We call them like we see them in the Fortress. We went into the original Twilight with low expectations, and got better than we expected with a moody and subdued piece that had interesting moments. However Twilight’s success was not necessarily a good thing for New Moon which suffered from higher expectations. Now the one sentence synopsis:
In a world filled with vampires and werewolves, starcrossed lovers Bella and the vampire Edward try to breakup but neither takes it well as Bella turns into an even more monotone adrenaline junkie and Edward travels to another continent in order to kill himself at the hands of the ruling hierarchy of vampire royalty even as Bella falls in love with a childhood friend (who happens to be a werewolf bound in a treaty with Edward’s family) and along the way alienates her family, friends -and movie goers.
With little exception this movie did not advance the cast of characters. Edward was exactly the same, just more pathetic because he could not get over a breakup. Bella is actually a character attribute black hole. Character traits get sucked into her never to be seen again on screen. She had one-and-a-half thoughts the entire movie to match her one one-and-a-half facial expressions. The thoughts were:
- I miss Edward.
- I want to do something dangerous because I miss Edward.
Wolf boy, the returning rival for Bella’s affections did fill out his character – and his muscles. Edward’s sister Alice showed a lot of possibilities in the first movie (and she was cute). It was nice to see she had more than a bit part in this sequel, but her potential remains unrealized.
The person who came across most nobly was Carlisle, the leader of Edward’s vampire family. He was one of the few supporting characters in this film to have more than six lines.
New Moon felt very much like a book. Now while that was also the case in Twilight, New Moon suffers from a lack of “movie action”. The first book made the most of pseudo action scenes like the tree climbing. That and some other scenes were at least made to feel like activity.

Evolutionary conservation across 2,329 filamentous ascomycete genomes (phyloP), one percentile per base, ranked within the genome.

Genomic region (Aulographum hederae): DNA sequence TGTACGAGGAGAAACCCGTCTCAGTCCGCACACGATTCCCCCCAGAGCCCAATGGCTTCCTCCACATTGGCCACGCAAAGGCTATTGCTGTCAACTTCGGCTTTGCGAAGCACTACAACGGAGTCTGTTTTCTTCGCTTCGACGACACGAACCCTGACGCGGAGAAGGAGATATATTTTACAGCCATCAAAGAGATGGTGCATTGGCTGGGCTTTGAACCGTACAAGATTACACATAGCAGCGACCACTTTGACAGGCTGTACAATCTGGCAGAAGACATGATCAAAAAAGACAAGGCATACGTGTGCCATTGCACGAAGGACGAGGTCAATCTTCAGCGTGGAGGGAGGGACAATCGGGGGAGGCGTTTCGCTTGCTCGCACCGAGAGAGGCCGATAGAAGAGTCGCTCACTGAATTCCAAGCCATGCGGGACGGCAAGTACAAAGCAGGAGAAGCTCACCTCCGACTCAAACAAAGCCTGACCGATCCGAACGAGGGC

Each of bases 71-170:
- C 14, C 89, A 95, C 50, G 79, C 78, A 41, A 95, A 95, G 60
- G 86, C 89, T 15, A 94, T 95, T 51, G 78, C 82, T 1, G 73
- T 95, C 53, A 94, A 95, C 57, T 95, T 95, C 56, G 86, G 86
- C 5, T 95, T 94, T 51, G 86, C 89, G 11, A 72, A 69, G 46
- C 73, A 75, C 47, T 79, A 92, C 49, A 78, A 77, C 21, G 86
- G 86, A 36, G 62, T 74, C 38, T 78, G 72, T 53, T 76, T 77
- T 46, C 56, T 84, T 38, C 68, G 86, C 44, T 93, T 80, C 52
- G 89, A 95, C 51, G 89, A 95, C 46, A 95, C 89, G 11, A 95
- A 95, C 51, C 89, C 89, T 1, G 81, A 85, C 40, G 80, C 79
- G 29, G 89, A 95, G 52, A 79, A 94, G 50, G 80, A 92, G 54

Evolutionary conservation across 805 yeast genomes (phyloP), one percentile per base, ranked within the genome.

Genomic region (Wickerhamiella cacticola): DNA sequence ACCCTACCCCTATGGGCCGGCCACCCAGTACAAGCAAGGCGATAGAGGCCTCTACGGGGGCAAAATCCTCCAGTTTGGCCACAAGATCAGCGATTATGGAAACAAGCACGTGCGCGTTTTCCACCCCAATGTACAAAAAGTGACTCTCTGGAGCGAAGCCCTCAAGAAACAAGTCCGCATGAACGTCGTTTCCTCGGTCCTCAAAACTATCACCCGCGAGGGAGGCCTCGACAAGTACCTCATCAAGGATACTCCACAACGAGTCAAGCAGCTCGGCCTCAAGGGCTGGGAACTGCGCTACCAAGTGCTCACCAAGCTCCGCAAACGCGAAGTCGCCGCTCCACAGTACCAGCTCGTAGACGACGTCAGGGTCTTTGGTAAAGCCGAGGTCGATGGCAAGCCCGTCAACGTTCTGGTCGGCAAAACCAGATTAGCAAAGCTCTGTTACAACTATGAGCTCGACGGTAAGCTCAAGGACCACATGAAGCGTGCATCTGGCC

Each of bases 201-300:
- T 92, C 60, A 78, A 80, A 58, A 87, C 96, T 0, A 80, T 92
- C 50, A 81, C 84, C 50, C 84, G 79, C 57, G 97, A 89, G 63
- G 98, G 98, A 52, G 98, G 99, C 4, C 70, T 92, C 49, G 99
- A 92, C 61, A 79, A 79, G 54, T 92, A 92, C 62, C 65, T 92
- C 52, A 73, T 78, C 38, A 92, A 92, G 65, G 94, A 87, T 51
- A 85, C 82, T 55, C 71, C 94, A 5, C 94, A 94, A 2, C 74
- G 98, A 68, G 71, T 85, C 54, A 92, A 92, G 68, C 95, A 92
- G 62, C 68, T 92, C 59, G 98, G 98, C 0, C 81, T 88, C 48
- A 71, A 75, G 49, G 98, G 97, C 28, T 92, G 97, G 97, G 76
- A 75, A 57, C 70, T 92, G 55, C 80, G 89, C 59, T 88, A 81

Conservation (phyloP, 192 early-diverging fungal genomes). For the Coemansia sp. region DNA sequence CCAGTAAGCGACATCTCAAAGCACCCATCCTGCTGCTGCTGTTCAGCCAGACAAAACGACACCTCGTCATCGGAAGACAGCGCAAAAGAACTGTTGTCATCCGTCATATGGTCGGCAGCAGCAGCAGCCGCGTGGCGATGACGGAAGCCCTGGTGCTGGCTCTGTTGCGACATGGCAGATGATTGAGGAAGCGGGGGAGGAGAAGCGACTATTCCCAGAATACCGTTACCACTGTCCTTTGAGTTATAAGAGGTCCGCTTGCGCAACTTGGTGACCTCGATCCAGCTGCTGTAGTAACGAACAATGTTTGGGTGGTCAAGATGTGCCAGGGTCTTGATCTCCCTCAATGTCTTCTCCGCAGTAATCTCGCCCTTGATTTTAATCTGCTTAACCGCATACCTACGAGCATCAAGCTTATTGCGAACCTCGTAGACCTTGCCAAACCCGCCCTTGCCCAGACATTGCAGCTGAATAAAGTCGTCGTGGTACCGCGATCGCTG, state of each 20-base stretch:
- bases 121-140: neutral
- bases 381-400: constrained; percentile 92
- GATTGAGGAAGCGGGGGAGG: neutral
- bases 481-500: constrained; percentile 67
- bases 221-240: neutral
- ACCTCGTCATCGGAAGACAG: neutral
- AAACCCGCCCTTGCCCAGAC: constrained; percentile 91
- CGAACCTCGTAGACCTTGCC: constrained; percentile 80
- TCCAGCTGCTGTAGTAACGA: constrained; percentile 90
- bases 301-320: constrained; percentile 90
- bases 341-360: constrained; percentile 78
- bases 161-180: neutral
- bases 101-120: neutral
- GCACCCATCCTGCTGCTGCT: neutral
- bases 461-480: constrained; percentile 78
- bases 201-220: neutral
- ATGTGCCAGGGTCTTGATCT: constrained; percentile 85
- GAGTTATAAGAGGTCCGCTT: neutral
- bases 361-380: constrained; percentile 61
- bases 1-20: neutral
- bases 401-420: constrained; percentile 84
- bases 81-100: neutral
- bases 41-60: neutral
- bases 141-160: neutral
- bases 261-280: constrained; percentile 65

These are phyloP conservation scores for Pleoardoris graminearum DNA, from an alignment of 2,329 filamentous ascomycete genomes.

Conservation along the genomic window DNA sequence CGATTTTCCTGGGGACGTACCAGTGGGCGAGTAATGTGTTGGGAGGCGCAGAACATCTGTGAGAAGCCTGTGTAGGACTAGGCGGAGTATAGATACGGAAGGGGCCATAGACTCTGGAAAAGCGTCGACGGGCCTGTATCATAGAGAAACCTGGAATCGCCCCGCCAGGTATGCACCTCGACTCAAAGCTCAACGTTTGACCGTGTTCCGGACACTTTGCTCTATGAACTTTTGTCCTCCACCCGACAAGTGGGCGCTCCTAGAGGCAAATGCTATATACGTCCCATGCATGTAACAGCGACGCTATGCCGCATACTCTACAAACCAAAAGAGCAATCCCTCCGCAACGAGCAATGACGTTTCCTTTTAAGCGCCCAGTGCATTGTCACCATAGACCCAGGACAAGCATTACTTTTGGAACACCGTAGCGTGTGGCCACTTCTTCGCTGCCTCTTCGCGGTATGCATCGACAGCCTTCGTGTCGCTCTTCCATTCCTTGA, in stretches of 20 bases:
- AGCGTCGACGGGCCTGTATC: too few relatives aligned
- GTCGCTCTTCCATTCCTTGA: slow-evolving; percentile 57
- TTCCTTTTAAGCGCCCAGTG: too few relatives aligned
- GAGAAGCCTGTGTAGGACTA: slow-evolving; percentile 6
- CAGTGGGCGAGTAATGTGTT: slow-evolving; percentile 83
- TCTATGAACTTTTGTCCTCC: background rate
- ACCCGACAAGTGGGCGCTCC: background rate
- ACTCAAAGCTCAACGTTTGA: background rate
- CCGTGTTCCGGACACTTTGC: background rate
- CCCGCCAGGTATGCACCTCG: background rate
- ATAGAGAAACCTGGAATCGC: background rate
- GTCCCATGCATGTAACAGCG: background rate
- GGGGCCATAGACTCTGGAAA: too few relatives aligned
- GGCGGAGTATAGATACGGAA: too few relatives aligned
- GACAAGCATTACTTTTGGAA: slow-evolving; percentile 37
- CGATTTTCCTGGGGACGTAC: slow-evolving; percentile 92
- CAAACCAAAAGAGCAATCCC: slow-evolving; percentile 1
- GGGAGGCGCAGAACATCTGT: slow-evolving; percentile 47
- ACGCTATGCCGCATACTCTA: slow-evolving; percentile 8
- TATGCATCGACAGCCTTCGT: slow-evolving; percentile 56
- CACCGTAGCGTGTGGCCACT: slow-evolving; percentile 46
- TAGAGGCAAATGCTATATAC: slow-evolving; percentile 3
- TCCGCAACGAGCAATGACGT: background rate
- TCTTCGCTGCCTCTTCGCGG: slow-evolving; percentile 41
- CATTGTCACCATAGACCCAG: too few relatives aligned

This second book in the series lacked the action “beats” that keep a narrative moving along. The pseudo-climax was not very… climactic, and the ending seemed more appropriate for — well, a daytime soap opera. Sorry. If not for “monsters”, this film could come to the small screen on the (dreaded) We channel. (We were going to suggest the Lifetime channel, but no abusive husbands/vampires get pushed down stairways.)
The New Moon formula?
- 1 (half) part skinny big haired vampire
- 3 parts boys who like to live in the gym
- A pinch of action
- Mix in liberal amounts of whining, weak behavior (you know it’s true)
- Leave in pot uncooked for 2 hours and 10 minutes
Whether you liked New Moon or not, one indisputable fact was that it suffered from a film disease called, “montage-itis”. That is the frequent overuse of montages. Symptoms often include long introspective shots of motionless characters, a story which tries to convey too many passages of time, and a predilection for nausea inducing 360 degree camera movements.
Not having read the books, and just considering the first film, we were a little surprised at the numbers of powers vampires seem to have. They are turning into the Brotherhood of Evil Mutants or something. (And not a one has turned into a bat!)
We wanted to enjoy New Moon. Like Twilight they set out to make a moody piece -and succeeded. Unfortunately this time it was a bad mood.
The Twilight Saga:
For a little humor, check out this funny parody:
New Moon in a Minute